DHS threat assessment anticipates ‘likely’ cyber attacks on 2024 elections

In today's Federal Newscast: After three crashes, two of them deadly, the Marines halt aviation for two days. A DHS threat assessment warns of "likely" cyber-at...

  • A federal agency warned that hackers are exploring how to use artificial intelligence to pull off damaging cyber attacks. Cyber threat groups are testing the ability of AI-powered malware to hack into pipelines, railways and other critical infrastructure. That is according to the Department of Homeland Security’s latest Homeland Threat Assessment released last week. In addition to AI, DHS said the rise of "Smart City" technologies creates new opportunities for malicious cyber attacks. The threat assessment also warns that threat actors are likely to converge to target the 2024 elections.
  • The National Treasury Employees Union is thinking about the long-term for federal employees. Telework and Schedule F will remain two of the top priorities for NTEU in the coming months. It all comes back to listening to frontline federal workers, according to Doreen Greenwald, the union's newly elected national president. "There are considerations in play about what does it look like to have meaningful interactions in the office. Every agency has different goals, policies and things they'd like to accomplish. Frontline employees know best how to get their job done and where it's best to do that." Greenwald plans to work with Congress on federal telework policy, anti-Schedule F legislation and much more.
  • The Department of Veterans Affairs has exceeded its year-end hiring goals for health care workers. VA’s Veterans Health Administration hired more than 54,000 in fiscal 2023. That amounts to over a 6% increase to its total workforce, more than double its year-end goal. Undersecretary for Health Shereef Elnahal said higher employee retention helped the agency meet its targets. But there is still room for improvement. Elnahal said VHA, on average, took about 160 days to fill its positions. “This is going to be a particular effort that I ask every leader to focus on in the coming year,” Elnahal said.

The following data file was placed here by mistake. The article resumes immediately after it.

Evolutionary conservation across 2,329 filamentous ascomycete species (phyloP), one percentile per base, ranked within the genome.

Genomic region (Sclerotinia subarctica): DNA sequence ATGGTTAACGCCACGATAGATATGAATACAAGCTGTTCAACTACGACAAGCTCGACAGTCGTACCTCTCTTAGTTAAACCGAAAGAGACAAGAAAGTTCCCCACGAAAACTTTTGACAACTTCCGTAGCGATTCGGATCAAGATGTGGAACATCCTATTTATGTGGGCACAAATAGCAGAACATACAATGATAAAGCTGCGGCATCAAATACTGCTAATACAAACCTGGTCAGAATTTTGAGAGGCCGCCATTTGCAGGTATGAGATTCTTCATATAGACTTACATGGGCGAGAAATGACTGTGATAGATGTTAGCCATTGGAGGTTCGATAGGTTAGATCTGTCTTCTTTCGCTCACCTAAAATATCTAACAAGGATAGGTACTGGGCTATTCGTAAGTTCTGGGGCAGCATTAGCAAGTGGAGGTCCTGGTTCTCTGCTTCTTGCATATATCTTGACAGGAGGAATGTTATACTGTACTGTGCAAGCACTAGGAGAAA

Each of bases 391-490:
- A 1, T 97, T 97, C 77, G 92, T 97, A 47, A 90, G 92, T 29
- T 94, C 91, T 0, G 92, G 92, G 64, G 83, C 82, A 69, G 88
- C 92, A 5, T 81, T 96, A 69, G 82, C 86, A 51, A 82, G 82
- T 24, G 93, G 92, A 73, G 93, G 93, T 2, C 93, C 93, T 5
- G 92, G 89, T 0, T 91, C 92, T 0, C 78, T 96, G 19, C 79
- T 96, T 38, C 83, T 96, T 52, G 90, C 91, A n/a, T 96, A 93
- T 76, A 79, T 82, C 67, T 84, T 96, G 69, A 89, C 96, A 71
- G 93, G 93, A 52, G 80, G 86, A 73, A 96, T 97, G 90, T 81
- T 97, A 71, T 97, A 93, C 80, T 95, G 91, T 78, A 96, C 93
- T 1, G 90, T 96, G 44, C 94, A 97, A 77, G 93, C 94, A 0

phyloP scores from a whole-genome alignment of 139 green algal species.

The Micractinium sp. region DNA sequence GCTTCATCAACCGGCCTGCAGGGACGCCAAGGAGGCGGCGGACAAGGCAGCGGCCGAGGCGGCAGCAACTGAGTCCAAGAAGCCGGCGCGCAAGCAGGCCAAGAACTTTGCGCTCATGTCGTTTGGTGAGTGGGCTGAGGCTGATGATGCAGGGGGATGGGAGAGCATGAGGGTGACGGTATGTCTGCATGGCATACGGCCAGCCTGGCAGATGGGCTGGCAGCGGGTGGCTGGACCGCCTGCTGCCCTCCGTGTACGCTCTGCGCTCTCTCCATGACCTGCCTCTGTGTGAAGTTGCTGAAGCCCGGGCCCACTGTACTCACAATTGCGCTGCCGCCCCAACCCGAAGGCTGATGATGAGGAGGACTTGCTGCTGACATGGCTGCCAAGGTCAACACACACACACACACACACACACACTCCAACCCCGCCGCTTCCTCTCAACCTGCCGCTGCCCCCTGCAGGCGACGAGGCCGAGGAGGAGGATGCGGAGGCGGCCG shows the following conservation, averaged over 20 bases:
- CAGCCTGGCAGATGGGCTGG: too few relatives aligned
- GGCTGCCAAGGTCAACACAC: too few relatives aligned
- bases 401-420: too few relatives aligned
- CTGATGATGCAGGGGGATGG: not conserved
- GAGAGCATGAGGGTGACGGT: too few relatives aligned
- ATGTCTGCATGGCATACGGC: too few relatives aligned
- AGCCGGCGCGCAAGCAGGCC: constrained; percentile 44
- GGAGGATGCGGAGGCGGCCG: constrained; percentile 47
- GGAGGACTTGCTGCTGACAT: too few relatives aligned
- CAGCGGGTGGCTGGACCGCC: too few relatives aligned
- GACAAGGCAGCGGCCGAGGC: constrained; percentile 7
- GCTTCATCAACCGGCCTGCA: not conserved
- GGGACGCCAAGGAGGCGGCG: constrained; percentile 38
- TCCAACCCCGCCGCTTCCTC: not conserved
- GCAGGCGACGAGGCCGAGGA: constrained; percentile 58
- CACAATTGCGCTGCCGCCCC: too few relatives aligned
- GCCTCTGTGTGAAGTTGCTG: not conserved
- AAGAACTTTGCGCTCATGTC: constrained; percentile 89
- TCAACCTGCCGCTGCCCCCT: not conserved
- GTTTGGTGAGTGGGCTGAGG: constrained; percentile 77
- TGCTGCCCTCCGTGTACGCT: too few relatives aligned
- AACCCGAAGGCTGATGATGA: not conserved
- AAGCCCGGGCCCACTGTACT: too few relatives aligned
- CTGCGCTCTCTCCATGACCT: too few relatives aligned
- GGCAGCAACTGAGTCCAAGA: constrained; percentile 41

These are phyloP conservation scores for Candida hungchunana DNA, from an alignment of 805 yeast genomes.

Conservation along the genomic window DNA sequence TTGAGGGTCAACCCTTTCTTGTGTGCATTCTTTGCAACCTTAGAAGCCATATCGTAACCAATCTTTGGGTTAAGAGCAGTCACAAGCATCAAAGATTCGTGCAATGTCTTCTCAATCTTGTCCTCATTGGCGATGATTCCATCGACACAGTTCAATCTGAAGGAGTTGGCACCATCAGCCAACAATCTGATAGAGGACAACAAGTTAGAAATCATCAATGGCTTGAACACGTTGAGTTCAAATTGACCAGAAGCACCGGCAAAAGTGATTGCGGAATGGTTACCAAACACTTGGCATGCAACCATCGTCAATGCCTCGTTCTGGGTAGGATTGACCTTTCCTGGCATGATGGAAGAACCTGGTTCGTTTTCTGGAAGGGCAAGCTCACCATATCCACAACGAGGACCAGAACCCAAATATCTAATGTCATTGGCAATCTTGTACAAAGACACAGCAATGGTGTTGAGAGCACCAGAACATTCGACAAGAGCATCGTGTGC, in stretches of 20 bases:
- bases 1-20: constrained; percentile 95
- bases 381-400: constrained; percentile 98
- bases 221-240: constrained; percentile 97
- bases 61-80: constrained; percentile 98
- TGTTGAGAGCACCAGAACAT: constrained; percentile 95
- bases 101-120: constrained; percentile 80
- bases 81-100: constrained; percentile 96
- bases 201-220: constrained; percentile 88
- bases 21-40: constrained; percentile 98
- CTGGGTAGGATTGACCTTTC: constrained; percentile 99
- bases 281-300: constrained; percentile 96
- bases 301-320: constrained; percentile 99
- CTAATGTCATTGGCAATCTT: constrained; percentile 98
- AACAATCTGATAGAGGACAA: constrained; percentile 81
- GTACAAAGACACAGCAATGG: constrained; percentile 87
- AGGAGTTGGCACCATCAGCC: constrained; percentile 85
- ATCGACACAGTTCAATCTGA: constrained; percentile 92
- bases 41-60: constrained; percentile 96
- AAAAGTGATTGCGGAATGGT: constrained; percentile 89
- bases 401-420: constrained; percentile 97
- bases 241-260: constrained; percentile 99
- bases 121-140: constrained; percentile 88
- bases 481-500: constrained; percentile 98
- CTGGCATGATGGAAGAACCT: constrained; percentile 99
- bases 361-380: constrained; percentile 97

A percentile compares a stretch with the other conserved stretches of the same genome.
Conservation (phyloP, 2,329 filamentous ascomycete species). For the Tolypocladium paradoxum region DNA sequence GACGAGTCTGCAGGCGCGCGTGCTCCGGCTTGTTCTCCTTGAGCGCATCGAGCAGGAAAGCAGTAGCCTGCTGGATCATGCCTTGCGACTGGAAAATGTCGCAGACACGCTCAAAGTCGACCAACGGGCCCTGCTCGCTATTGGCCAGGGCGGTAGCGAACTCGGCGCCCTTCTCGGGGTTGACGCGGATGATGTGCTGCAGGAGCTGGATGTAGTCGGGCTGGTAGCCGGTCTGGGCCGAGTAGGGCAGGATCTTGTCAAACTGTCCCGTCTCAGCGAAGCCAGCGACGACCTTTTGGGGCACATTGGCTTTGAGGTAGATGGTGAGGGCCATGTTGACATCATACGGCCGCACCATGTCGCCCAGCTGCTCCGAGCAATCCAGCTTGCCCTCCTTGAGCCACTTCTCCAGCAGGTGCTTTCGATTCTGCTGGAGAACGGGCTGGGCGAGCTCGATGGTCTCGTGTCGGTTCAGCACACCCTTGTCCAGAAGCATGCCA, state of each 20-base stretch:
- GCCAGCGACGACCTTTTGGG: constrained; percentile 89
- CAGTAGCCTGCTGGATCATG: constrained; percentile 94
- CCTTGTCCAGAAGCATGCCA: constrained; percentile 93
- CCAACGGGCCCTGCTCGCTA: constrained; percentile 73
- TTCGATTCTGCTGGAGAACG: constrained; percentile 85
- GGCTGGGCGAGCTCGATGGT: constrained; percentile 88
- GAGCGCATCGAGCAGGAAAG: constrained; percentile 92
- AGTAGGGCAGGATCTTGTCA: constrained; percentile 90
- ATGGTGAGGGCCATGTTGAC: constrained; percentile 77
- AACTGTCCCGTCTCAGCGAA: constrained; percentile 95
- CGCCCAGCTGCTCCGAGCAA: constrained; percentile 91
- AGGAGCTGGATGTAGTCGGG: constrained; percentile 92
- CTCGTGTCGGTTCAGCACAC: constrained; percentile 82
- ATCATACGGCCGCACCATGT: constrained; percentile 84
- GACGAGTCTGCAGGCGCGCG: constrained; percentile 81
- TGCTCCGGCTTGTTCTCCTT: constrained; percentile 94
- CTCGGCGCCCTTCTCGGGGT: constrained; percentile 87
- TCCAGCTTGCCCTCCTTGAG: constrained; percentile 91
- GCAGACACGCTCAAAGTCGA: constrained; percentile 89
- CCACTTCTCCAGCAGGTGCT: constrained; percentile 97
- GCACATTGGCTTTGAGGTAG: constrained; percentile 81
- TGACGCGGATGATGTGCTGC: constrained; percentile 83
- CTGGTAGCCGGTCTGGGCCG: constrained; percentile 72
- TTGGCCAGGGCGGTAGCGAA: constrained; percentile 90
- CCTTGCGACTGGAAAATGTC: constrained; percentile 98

( - Federal News Network)
  • The Marine Corps is ordering its aviation units to take a pause and refocus on safety. The instructions came yesterday after the Marines suffered a third serious aircraft incident in six weeks. An F-35 pilot ejected from a flight on Sunday, and the corps was not able to immediately find the aircraft. Last month, a pilot died when his F-18 crashed near San Diego, and three Marines were killed in Australia when their Osprey helicopter crashed. During the two-day stand down, commanders are being told to lead discussions on the fundamentals of safe flight, maintenance and combat readiness.
  • A congressional watchdog has agreed to new workplace flexibilities for its employees. The Government Accountability Office has signed off on giving staff several hybrid and remote work options, as well as a more streamlined way for staff to transfer to other GAO offices. The agency struck that deal with the International Federation of Professional and Technical Engineers, a union that represents 2,500 of its employees. GAO earned the top spot on the Partnership for Public Service’s most recent Best Places to Work in the Federal Government rankings.
  • The Department of Homeland Security is updating its Scientific Integrity Directive. DHS released a draft version of the document on Monday, that pledged that DHS will promote a culture of discovery and integrity, support the involvement of scientists in policy issues and protect scientists from retribution and reprisal. DHS said the policy complies with the White House framework for Federal Scientific Integrity Policy and Practice. Comments on DHS’s draft policy are due by October 20.
  • If you have ideas for how the Army can shore up its software supply chain, now is your chance to weigh in. The service is casting a wide net and is asking vendors for their views on how to improve the security of its thousands of software components and third-party libraries. Insisting on Software Bills of Material is one idea, but there are several other alternatives in the works – and the Army wants to know how they would work in the real world.
  • Applications are now open for the newest cohort of Presidential Management Fellows. The PMF program brings in college graduate students to work for agencies for a few years at a time. The goal is to turn them into long-term federal employees while bringing in early-career talent. The openings come as the Biden administration is also looking at ways to diversify the applicant pool for PMF and other programs to hire younger feds. The application window for 2024 Presidential Management Fellows closes on Sept. 25.
    (Presidential Management Fellows (PMF) Program - Office of Personnel Management)

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